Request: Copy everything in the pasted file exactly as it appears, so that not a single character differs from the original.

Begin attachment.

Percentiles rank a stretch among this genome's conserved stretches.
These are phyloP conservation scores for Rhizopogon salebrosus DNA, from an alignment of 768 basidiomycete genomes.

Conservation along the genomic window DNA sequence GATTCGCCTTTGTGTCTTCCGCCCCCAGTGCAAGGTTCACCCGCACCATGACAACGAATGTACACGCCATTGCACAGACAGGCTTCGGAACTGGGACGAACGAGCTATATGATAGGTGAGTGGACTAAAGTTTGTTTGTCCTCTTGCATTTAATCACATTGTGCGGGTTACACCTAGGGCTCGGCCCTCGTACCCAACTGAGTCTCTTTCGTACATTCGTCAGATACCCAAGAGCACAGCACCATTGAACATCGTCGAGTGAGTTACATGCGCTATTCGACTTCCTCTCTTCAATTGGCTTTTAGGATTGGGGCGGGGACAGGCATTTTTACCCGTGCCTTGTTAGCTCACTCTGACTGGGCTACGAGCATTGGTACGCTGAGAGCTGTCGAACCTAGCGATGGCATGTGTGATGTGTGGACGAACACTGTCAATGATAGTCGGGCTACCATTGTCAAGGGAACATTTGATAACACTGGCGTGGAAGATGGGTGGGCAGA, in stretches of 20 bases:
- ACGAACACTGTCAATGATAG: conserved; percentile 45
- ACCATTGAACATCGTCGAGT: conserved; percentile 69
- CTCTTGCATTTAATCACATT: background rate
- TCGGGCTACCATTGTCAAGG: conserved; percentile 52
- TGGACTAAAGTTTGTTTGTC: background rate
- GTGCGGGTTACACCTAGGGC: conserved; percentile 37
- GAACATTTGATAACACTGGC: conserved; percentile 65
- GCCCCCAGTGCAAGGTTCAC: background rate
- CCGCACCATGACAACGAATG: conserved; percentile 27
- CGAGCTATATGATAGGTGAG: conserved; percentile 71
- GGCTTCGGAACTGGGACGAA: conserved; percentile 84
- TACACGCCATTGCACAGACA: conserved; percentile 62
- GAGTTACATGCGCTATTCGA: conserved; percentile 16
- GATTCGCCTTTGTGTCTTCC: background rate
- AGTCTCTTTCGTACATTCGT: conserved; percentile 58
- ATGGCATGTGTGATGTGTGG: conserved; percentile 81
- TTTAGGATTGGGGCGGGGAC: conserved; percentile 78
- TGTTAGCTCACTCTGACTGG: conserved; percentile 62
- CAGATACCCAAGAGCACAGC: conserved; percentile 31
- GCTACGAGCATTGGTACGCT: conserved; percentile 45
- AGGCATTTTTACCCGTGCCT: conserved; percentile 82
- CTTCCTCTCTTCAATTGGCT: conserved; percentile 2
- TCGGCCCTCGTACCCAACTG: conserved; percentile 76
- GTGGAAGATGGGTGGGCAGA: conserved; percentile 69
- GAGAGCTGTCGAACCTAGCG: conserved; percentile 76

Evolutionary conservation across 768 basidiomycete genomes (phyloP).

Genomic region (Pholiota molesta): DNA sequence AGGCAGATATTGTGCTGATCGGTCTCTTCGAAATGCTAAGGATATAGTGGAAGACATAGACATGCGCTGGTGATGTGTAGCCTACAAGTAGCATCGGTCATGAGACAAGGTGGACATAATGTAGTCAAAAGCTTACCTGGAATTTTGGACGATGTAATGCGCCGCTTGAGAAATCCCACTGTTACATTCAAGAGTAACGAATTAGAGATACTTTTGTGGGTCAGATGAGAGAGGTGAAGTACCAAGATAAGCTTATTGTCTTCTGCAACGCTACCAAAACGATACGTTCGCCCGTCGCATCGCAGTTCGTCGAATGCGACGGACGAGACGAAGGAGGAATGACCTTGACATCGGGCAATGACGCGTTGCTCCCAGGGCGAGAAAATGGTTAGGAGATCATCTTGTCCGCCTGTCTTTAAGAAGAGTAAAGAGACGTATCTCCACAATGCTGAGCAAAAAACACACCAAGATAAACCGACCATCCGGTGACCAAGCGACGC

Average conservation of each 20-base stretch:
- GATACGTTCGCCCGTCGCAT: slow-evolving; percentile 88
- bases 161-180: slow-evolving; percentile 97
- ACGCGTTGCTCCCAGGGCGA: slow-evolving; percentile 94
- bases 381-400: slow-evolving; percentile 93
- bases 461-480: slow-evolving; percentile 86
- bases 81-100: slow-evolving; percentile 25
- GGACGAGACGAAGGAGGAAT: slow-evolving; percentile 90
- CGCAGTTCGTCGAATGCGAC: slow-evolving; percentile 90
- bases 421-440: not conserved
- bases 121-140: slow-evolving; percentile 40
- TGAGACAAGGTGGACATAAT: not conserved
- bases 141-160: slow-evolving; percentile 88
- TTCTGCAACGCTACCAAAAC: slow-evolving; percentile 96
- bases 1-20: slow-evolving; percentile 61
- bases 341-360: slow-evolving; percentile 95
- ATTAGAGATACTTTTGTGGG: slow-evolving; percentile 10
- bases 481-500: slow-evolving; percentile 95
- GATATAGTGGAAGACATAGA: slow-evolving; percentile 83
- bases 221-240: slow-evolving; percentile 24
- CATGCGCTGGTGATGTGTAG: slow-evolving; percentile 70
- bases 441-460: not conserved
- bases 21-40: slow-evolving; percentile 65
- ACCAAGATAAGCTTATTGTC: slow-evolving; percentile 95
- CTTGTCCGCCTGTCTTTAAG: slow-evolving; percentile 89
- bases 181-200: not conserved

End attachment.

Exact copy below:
Percentiles rank a stretch among this genome's conserved stretches.
These are phyloP conservation scores for Rhizopogon salebrosus DNA, from an alignment of 768 basidiomycete genomes.

Conservation along the genomic window DNA sequence GATTCGCCTTTGTGTCTTCCGCCCCCAGTGCAAGGTTCACCCGCACCATGACAACGAATGTACACGCCATTGCACAGACAGGCTTCGGAACTGGGACGAACGAGCTATATGATAGGTGAGTGGACTAAAGTTTGTTTGTCCTCTTGCATTTAATCACATTGTGCGGGTTACACCTAGGGCTCGGCCCTCGTACCCAACTGAGTCTCTTTCGTACATTCGTCAGATACCCAAGAGCACAGCACCATTGAACATCGTCGAGTGAGTTACATGCGCTATTCGACTTCCTCTCTTCAATTGGCTTTTAGGATTGGGGCGGGGACAGGCATTTTTACCCGTGCCTTGTTAGCTCACTCTGACTGGGCTACGAGCATTGGTACGCTGAGAGCTGTCGAACCTAGCGATGGCATGTGTGATGTGTGGACGAACACTGTCAATGATAGTCGGGCTACCATTGTCAAGGGAACATTTGATAACACTGGCGTGGAAGATGGGTGGGCAGA, in stretches of 20 bases:
- ACGAACACTGTCAATGATAG: conserved; percentile 45
- ACCATTGAACATCGTCGAGT: conserved; percentile 69
- CTCTTGCATTTAATCACATT: background rate
- TCGGGCTACCATTGTCAAGG: conserved; percentile 52
- TGGACTAAAGTTTGTTTGTC: background rate
- GTGCGGGTTACACCTAGGGC: conserved; percentile 37
- GAACATTTGATAACACTGGC: conserved; percentile 65
- GCCCCCAGTGCAAGGTTCAC: background rate
- CCGCACCATGACAACGAATG: conserved; percentile 27
- CGAGCTATATGATAGGTGAG: conserved; percentile 71
- GGCTTCGGAACTGGGACGAA: conserved; percentile 84
- TACACGCCATTGCACAGACA: conserved; percentile 62
- GAGTTACATGCGCTATTCGA: conserved; percentile 16
- GATTCGCCTTTGTGTCTTCC: background rate
- AGTCTCTTTCGTACATTCGT: conserved; percentile 58
- ATGGCATGTGTGATGTGTGG: conserved; percentile 81
- TTTAGGATTGGGGCGGGGAC: conserved; percentile 78
- TGTTAGCTCACTCTGACTGG: conserved; percentile 62
- CAGATACCCAAGAGCACAGC: conserved; percentile 31
- GCTACGAGCATTGGTACGCT: conserved; percentile 45
- AGGCATTTTTACCCGTGCCT: conserved; percentile 82
- CTTCCTCTCTTCAATTGGCT: conserved; percentile 2
- TCGGCCCTCGTACCCAACTG: conserved; percentile 76
- GTGGAAGATGGGTGGGCAGA: conserved; percentile 69
- GAGAGCTGTCGAACCTAGCG: conserved; percentile 76

Evolutionary conservation across 768 basidiomycete genomes (phyloP).

Genomic region (Pholiota molesta): DNA sequence AGGCAGATATTGTGCTGATCGGTCTCTTCGAAATGCTAAGGATATAGTGGAAGACATAGACATGCGCTGGTGATGTGTAGCCTACAAGTAGCATCGGTCATGAGACAAGGTGGACATAATGTAGTCAAAAGCTTACCTGGAATTTTGGACGATGTAATGCGCCGCTTGAGAAATCCCACTGTTACATTCAAGAGTAACGAATTAGAGATACTTTTGTGGGTCAGATGAGAGAGGTGAAGTACCAAGATAAGCTTATTGTCTTCTGCAACGCTACCAAAACGATACGTTCGCCCGTCGCATCGCAGTTCGTCGAATGCGACGGACGAGACGAAGGAGGAATGACCTTGACATCGGGCAATGACGCGTTGCTCCCAGGGCGAGAAAATGGTTAGGAGATCATCTTGTCCGCCTGTCTTTAAGAAGAGTAAAGAGACGTATCTCCACAATGCTGAGCAAAAAACACACCAAGATAAACCGACCATCCGGTGACCAAGCGACGC

Average conservation of each 20-base stretch:
- GATACGTTCGCCCGTCGCAT: slow-evolving; percentile 88
- bases 161-180: slow-evolving; percentile 97
- ACGCGTTGCTCCCAGGGCGA: slow-evolving; percentile 94
- bases 381-400: slow-evolving; percentile 93
- bases 461-480: slow-evolving; percentile 86
- bases 81-100: slow-evolving; percentile 25
- GGACGAGACGAAGGAGGAAT: slow-evolving; percentile 90
- CGCAGTTCGTCGAATGCGAC: slow-evolving; percentile 90
- bases 421-440: not conserved
- bases 121-140: slow-evolving; percentile 40
- TGAGACAAGGTGGACATAAT: not conserved
- bases 141-160: slow-evolving; percentile 88
- TTCTGCAACGCTACCAAAAC: slow-evolving; percentile 96
- bases 1-20: slow-evolving; percentile 61
- bases 341-360: slow-evolving; percentile 95
- ATTAGAGATACTTTTGTGGG: slow-evolving; percentile 10
- bases 481-500: slow-evolving; percentile 95
- GATATAGTGGAAGACATAGA: slow-evolving; percentile 83
- bases 221-240: slow-evolving; percentile 24
- CATGCGCTGGTGATGTGTAG: slow-evolving; percentile 70
- bases 441-460: not conserved
- bases 21-40: slow-evolving; percentile 65
- ACCAAGATAAGCTTATTGTC: slow-evolving; percentile 95
- CTTGTCCGCCTGTCTTTAAG: slow-evolving; percentile 89
- bases 181-200: not conserved